# A product approximation to the Taylor series of the exponential

I recently came across the following in something I'm working on, and I'd never seen it before. Consider \begin{align*} f_1(x) &= (1+x)^{1/1} \\\ f_2(x) &= (1+x)^{2/1} (1+2x)^{-1/2} \\\ f_3(x) &= (1+x)^{3/1} (1+2x)^{-3/2} (1+3x)^{1/3} \\\ f_4(x) &= (1+x)^{4/1} (1+2x)^{-6/2} (1+3x)^{4/3} (1+4x)^{-1/4} \\\ & \cdots \\\ f_n(x) &= \prod_{k=1}^n (1+kx)^{(-1)^{k-1}\binom{n}{k}/k}. \end{align*} Think of these as formal power series with coefficients in $\mathbb{Q}$. It turns out that these series approximate the Taylor expansion for the exponential, in the sense that $$f_n(x) = 1 + x + \frac{x^2}{2!} + \cdots + \frac{x^n}{n!} +O(x^{n+1}).$$

(This isn't too hard to prove, using a logarithmic derivative: \begin{align*} 1-f_n'(x)/f_n(x) &= \sum_{k=0}^n (-1)^k\binom{n}{k}(1+kx)^{-1} \\\ &= \sum_j \biggl(\sum_k (-1)^k\binom{n}{k}k^j\biggr) (-x)^j. \end{align*} The coefficient of $x^j$ calculates the number of surjections $\{1,\dots,j\}\to \{1,\dots,n\}$ (up to a sign), and so is $0$ if $j<n$.)

My questions include (but are not limited to): Do these things have a name? Is there some kind of combinatorial interpretation of the $f_n(x)$ (e.g., as a generating function of some kind)? Is there a more direct proof that $f_n(x)$ agrees with $e^x$ to order $n+1$?

• The vanishing of the inner sum $\sum_k (-1)^k\binom{n}{k}k^j$ for $0 \leq j < n$ can also be seen by interpreting it as the $n$-th finite difference of a polynomial of degree less than $n$. – Noam D. Elkies Nov 21 '11 at 2:29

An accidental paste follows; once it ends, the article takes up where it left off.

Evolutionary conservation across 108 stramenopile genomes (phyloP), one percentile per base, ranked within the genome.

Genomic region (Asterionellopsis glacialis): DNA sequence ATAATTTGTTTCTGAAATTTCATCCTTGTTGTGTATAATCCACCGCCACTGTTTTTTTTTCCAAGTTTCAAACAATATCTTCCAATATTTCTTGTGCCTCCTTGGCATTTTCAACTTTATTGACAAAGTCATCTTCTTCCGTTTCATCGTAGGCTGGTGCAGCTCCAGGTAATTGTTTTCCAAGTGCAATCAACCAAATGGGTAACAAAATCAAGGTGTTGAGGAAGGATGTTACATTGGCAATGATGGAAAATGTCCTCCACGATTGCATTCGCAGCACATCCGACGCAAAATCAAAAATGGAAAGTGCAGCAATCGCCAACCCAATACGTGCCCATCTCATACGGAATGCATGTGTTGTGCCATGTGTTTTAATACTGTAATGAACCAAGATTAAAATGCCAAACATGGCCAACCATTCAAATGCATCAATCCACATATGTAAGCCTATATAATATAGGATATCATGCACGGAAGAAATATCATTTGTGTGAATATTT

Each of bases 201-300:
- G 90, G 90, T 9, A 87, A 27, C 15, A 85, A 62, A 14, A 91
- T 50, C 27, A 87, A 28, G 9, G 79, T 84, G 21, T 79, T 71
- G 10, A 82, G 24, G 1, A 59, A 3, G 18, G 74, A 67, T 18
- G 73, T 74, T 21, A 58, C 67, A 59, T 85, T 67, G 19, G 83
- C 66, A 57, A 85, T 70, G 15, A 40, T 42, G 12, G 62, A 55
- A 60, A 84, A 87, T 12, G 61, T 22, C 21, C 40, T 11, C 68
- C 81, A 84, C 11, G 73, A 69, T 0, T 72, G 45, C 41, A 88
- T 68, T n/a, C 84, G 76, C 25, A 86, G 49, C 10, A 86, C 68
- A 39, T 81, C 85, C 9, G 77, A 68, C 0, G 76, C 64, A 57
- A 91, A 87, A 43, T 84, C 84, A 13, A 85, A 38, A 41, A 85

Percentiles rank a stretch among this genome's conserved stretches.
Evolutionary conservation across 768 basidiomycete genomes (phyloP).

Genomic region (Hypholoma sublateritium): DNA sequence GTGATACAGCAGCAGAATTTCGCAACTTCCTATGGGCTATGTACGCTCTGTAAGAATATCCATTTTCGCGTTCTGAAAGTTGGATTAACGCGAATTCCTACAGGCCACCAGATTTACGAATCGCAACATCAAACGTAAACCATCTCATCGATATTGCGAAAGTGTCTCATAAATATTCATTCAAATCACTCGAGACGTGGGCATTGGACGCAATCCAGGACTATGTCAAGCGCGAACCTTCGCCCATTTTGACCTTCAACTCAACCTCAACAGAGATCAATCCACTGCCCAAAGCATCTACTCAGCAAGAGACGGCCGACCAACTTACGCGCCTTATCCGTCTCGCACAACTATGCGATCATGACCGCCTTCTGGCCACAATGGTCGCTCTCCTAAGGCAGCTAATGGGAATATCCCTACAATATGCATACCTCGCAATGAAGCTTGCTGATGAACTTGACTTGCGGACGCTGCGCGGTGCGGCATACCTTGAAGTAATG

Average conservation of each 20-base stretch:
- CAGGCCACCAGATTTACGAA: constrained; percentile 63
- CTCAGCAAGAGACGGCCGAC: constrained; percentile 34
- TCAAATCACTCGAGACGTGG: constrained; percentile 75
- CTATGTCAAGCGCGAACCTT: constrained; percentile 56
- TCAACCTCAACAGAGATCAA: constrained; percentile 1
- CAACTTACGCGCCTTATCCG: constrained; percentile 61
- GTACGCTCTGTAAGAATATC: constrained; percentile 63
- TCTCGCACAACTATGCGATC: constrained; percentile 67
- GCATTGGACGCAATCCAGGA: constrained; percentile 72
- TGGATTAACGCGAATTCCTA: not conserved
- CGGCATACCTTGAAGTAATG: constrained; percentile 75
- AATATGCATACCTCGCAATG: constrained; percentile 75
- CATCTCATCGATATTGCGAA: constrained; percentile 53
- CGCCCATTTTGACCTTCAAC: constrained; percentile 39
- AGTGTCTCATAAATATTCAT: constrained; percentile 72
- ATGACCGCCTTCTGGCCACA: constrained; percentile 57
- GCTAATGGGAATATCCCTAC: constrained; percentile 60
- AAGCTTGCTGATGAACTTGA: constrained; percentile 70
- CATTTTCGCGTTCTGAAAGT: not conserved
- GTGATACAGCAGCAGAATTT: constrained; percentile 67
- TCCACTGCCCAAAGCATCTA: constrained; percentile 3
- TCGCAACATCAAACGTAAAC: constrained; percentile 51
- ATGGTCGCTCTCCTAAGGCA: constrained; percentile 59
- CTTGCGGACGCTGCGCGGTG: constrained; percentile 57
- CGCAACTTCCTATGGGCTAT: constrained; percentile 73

I'm going to switch a couple of signs and focus on $$g_n(x)=\frac{1}{f_n(-x)}$$ for a moment. It is an exponential generating function for the number of properly $$n$$-colored rooted monotonic planar forests of depth at most $$1$$.

I should clarify that by "$$n$$-colored" I mean that each edge is assigned one of given $$n$$ colors, and by "properly $$n$$-colored" I mean $$n$$-colored with the property that or any pair $$i,j$$, any edge with color $$i$$ is adjacent to some edge of color $$j$$. A monotonic rooted tree is a labelled tree for which the label of a vertex is greater than the labels of its children. It is now clear that $$g_n(x)$$ agrees with $$e^x$$ up to order $$n$$, since the only $$g$$-structures of order up to $$n$$ are graphs with no edges (if there were any edges, "properly $$n$$ colored" needs at least $$n+1$$ vertices).

It remains to see why the generating function of these structures is what it is. Combinatorial species give a nice framework for interpreting combinatorially what different operations on the generating function mean at the level of objects being counted. Here is a sketch:

Exponential Generating function for labelled monotonic planar rooted trees of depth at most 1 is $$\log(1-x)$$.

Therefore the EGF for $$k$$-colored labelled monotonic planar rooted trees of depth at most 1 is $$\frac{1}{k}\log(1-kx)$$.

The binomial tranform of order $$n$$ changes "$$k$$-colored" to "properly $$n$$-colored".

The exponential formula changes "tree" to "forest".

So this all gives $$g_n(x)=\exp\left(\sum_{k=1}^n (-1)^k\binom{n}{k}\frac{1}{k}\log(1-kx)\right)$$

• Nice! "Forests of depth at most one" is a bit of an awkward idea for me; could we re-express this as counting some kind of partitions of something? – Charles Rezk Nov 22 '11 at 22:28

See A019538, A049019, and A133314 for extensive formula for the coefficients and relation to face vectors of permutahedra/permutohedra. Your proof is a nice one in that A133314 clearly shows why the lower order coefficients as given by the finite differences must vanish if $1/f_n(x)$ truly is an approximation of $exp(-x)$.